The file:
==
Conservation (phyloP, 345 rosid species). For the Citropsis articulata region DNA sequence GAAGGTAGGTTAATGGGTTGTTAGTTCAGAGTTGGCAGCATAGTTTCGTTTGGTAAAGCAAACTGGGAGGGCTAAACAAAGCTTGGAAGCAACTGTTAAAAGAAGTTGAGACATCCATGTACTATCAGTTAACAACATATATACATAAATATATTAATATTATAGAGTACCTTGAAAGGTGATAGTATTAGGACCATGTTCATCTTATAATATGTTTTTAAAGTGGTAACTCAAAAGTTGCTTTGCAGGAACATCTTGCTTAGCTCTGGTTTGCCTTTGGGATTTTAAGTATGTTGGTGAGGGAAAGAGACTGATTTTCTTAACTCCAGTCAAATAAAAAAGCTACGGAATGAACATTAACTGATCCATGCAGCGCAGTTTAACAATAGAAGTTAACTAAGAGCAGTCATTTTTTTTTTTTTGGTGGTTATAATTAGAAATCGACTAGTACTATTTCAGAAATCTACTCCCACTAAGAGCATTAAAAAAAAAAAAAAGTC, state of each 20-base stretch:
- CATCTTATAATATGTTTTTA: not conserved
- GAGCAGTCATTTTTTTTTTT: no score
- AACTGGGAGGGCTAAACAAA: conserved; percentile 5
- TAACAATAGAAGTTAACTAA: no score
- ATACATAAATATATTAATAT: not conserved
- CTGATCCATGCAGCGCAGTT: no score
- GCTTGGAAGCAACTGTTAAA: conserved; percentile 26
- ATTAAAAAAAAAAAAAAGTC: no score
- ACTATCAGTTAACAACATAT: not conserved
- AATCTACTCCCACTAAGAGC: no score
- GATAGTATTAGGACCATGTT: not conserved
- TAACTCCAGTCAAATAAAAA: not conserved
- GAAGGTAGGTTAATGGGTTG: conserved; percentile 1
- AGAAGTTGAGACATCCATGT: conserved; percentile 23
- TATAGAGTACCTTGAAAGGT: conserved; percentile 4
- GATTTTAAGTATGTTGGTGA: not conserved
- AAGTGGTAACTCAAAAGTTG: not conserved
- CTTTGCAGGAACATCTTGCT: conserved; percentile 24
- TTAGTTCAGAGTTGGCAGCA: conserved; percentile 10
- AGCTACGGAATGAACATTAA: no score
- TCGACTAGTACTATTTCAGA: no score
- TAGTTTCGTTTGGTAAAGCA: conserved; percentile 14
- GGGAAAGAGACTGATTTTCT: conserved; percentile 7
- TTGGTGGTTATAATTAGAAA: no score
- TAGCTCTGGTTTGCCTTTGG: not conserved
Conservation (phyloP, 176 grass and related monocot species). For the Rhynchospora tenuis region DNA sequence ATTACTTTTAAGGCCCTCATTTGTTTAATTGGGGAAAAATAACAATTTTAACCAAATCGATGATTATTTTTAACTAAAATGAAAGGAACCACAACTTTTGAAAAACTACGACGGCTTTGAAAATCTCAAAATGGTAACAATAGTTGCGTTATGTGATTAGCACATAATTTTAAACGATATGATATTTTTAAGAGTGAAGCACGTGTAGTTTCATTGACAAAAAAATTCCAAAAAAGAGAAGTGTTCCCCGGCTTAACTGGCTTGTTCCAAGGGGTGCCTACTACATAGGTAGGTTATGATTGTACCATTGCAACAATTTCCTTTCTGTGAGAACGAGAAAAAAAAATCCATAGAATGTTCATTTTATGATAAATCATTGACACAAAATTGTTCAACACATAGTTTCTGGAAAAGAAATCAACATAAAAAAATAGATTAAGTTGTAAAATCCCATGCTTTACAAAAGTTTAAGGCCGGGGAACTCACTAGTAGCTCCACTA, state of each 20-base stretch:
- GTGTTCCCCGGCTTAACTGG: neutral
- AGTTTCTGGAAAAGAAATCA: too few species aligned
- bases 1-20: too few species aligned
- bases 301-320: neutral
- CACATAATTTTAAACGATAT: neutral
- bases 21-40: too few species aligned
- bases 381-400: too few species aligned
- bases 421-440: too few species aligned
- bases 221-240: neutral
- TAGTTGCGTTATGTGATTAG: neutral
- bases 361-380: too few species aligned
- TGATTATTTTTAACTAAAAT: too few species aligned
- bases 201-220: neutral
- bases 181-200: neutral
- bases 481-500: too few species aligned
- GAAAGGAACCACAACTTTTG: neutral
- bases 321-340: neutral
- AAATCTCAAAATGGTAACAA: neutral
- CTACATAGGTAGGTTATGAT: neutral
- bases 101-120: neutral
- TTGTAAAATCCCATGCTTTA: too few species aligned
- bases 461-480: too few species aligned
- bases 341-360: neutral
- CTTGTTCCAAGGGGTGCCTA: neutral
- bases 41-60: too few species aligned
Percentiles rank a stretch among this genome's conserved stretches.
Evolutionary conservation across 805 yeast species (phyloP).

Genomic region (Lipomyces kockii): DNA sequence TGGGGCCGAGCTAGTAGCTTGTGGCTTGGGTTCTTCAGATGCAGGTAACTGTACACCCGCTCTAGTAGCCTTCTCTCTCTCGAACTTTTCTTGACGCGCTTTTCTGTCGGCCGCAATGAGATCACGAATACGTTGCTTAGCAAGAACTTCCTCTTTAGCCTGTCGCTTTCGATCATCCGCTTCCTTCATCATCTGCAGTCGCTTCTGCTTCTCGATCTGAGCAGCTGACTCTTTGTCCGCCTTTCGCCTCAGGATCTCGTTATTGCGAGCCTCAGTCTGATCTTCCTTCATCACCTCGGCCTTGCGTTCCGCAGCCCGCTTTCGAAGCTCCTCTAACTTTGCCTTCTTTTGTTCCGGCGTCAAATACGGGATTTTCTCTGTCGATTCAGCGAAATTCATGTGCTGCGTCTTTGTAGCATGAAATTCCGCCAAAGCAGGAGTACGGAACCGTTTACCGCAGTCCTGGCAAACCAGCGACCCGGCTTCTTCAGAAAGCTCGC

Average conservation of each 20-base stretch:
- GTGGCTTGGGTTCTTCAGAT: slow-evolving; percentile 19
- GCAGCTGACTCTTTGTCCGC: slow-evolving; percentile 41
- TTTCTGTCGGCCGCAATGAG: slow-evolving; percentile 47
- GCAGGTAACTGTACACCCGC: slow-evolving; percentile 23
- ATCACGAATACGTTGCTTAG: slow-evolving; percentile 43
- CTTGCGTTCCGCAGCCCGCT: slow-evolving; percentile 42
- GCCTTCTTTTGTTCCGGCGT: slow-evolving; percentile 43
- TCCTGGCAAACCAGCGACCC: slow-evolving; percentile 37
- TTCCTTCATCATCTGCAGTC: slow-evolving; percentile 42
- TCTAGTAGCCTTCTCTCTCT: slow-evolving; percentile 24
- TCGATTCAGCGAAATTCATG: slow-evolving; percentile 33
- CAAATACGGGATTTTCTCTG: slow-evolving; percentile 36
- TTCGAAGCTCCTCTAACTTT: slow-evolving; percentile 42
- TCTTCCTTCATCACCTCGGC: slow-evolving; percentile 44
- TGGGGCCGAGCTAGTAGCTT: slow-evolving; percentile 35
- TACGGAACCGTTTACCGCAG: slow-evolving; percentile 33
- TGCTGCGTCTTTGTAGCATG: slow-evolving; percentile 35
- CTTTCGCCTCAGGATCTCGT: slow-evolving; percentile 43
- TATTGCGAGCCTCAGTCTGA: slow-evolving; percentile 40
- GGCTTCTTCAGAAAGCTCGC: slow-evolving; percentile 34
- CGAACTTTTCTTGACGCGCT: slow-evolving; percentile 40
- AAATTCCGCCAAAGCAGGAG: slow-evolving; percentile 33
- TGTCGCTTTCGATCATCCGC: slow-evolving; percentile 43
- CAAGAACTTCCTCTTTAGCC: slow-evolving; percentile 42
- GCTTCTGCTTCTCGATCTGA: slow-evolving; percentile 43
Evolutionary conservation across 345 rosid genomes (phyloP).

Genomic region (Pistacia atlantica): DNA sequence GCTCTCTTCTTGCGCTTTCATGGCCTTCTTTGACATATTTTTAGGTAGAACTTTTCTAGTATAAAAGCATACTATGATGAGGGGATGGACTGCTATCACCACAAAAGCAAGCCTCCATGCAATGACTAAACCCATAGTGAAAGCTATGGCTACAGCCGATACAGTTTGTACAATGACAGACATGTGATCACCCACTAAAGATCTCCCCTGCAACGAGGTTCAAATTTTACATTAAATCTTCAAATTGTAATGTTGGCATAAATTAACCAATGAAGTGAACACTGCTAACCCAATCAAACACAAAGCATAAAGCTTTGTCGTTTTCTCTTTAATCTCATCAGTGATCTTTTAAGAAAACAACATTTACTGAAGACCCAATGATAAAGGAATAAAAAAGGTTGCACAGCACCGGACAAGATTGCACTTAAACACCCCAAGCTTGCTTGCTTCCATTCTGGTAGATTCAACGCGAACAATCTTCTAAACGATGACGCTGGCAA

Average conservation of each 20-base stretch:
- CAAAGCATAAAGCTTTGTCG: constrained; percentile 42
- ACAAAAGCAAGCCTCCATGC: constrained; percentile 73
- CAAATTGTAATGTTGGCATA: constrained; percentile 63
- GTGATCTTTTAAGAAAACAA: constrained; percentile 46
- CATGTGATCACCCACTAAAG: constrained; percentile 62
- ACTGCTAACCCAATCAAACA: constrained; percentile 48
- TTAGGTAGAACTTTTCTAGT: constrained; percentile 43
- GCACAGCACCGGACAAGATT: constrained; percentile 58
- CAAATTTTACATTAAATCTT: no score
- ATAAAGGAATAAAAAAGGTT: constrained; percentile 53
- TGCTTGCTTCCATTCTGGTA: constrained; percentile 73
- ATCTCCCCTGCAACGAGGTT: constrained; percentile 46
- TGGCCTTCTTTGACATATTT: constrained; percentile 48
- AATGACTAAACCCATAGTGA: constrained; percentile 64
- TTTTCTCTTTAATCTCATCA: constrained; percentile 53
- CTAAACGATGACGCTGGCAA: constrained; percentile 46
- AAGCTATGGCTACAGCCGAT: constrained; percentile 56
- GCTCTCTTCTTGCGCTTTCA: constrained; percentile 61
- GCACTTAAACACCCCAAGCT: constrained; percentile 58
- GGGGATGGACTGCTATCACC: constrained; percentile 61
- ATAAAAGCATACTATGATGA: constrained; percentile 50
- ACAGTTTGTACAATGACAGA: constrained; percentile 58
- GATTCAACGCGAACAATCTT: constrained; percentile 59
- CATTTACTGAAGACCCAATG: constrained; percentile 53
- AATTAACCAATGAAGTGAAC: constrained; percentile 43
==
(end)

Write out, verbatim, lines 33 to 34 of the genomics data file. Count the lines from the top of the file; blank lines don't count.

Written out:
- bases 21-40: too few species aligned
- bases 381-400: too few species aligned